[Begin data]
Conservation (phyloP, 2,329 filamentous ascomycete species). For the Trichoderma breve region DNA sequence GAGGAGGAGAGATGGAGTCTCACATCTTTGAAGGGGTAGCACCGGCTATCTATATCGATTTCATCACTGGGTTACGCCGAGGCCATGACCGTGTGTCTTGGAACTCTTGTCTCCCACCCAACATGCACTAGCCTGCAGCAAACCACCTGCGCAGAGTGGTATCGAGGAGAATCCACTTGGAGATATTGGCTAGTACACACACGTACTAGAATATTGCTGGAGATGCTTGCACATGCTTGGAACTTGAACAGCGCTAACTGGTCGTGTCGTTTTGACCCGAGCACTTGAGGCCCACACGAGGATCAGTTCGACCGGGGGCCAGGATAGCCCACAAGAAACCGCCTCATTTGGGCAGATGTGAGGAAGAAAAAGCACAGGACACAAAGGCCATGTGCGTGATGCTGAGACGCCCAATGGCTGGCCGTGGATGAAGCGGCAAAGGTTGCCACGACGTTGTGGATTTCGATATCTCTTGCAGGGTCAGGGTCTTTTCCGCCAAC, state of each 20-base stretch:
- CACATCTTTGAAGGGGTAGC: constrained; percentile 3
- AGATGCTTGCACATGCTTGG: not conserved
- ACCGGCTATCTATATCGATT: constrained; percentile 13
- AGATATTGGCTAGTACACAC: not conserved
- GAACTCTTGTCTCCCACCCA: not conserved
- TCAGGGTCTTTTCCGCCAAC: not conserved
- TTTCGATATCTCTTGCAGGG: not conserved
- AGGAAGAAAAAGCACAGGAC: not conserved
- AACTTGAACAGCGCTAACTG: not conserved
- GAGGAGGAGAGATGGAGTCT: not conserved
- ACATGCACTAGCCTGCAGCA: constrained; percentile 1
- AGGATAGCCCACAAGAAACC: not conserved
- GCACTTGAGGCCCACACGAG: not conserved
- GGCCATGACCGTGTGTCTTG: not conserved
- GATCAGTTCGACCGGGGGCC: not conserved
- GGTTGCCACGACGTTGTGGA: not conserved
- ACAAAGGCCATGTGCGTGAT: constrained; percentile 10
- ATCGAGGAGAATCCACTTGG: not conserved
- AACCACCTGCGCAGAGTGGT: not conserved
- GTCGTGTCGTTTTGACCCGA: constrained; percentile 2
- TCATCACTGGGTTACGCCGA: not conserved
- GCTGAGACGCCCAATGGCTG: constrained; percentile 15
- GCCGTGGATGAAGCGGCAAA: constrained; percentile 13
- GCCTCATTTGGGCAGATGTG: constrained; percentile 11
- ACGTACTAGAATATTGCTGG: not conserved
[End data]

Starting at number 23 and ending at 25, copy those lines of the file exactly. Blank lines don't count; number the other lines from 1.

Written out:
- GCTGAGACGCCCAATGGCTG: constrained; percentile 15
- GCCGTGGATGAAGCGGCAAA: constrained; percentile 13
- GCCTCATTTGGGCAGATGTG: constrained; percentile 11